One of the unique complications about traveling in Madagascar is that each region, village, and tribe has its own set of taboos (fady) that visitors are expected to observe. These might be mundane, such as a prohibition against eating pork, but they were sometimes so esoteric, our guides were at a loss to even explain them to us. That could be a problem if you’re traveling on your own, because violating fady, even unintentionally, can disrupt the spiritual balance of a place. You will offend the Malagasy and upset the spirits. In cities and at the most popular tourist sites the locals are forgiving towards ignorant foreigners, but this is definitely not the case in much of the country. Karel and I did our best to abide by the rules, including not pointing at things (to avoid accidentally pointing at a tomb, which is fady). That one is harder than it sounds; we were tourists, after all, and every other question for our guides was “What’s that?” as we drove past something that looked perfectly normal to the guide, and indescribably bizarre to us. Try that without pointing!
There is a saying in Malagasy that translates, “Words make fady.” Or something like that. It means that even the Malagasy recognize that fady isn’t an objective truth about the universe (e.g., eating undercooked pork will make you sick, therefore you shouldn’t do that); rather, something becomes fady because someone says so, and everyone goes along with it. It is utterly subjective and belief-based. Going along may start out of simple respect for the person, but then it becomes tradition and superstition, and gets wrapped up in the cult of ancestry. Fady is used to assert power between tribal groups, to control territory, in political wrangling, and in economic battles over resources.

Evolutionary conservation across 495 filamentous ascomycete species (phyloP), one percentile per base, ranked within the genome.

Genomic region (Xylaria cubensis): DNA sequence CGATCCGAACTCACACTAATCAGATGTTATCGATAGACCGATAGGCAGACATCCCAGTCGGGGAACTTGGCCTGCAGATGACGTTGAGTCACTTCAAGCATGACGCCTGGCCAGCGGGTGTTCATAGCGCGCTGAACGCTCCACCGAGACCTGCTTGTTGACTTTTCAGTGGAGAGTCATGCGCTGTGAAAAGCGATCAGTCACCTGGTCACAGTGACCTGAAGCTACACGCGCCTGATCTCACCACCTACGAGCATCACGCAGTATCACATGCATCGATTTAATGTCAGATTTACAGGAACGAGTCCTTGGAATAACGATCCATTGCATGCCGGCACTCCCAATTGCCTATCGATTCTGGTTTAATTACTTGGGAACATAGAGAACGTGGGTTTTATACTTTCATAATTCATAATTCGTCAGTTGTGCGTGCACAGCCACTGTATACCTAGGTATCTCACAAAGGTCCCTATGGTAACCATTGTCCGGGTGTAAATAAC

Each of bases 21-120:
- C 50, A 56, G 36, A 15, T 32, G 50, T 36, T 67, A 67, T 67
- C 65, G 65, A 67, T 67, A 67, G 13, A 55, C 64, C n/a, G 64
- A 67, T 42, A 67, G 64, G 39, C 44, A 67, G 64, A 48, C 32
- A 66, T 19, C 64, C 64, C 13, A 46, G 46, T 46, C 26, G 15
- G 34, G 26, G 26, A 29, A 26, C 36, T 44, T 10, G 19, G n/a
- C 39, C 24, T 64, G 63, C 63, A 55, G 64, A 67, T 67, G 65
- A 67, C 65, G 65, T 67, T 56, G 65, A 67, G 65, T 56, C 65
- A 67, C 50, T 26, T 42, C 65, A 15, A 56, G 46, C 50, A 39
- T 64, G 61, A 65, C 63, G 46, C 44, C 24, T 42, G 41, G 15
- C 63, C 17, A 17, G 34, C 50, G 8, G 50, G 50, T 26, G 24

Our guide Ludo was an environmentalist, and we passed the time paddling down the slow river talking about the rapid, ongoing environmental destruction of the country. In just a few months since Ludo’s last trip down the river, he could see drastic changes. The few remaining pockets of forest were now occupied; the wildlife was in hiding, and slash and burn was well underway. This, in a region that has no roads and can only be reached by boat half the year. Ludo is passionate about saving what little is left, but how?
We talked about the pros and cons of eco-tourism, about science and education, government, corruption, population, poverty, health, and human rights. An honest, well-intentioned government might attempt to preserve some wilderness, but this method won’t succeed unless the population goes along with the plan. In the West, I said, one of our cherished notions is that an educated and informed public can come to some agreement about the right way to proceed, and will choose wise leaders to build consensus and carry out the plan (remember, this conversation was taking place in those innocent days before the Orange Man won the election).
That’s when Ludo said something really interesting. “You can’t tell the people they need to boil the river water to kill the bacteria before drinking it. They won’t understand, no matter how much you explain. Nothing about that explanation will make any sense to them. But! If you say drinking river water that hasn’t been boiled is fady, that they will understand. The trick, then, is to get enough people to believe it.”
Okay. A blanket prohibition against drinking un-boiled river water is better than losing your children to dysentery. An elder chief who is widely respected might be able to pull it off by declaring the fady. But this could accelerate deforestation due to the need for charwood for cooking fires. And what happens when they run out of wood and can’t boil water anymore? What happens when the village becomes a town and gets a water treatment facility (which uses filters, chemicals, and UV to purify water, but doesn’t boil it)? What happens when the wells also become contaminated, and that water must be treated, too? Behavior that’s governed solely by belief has the advantage of getting the people to “buy in” to the program, but it can’t adapt easily to new circumstances and it doesn’t give people a rational framework for assessing risks and changing their behavior accordingly. If you’re going to declare a fady, you’d better get it right, because the consequences will play out indefinitely.This entry was posted in Madagascar, Vacation 2016: East/South Africa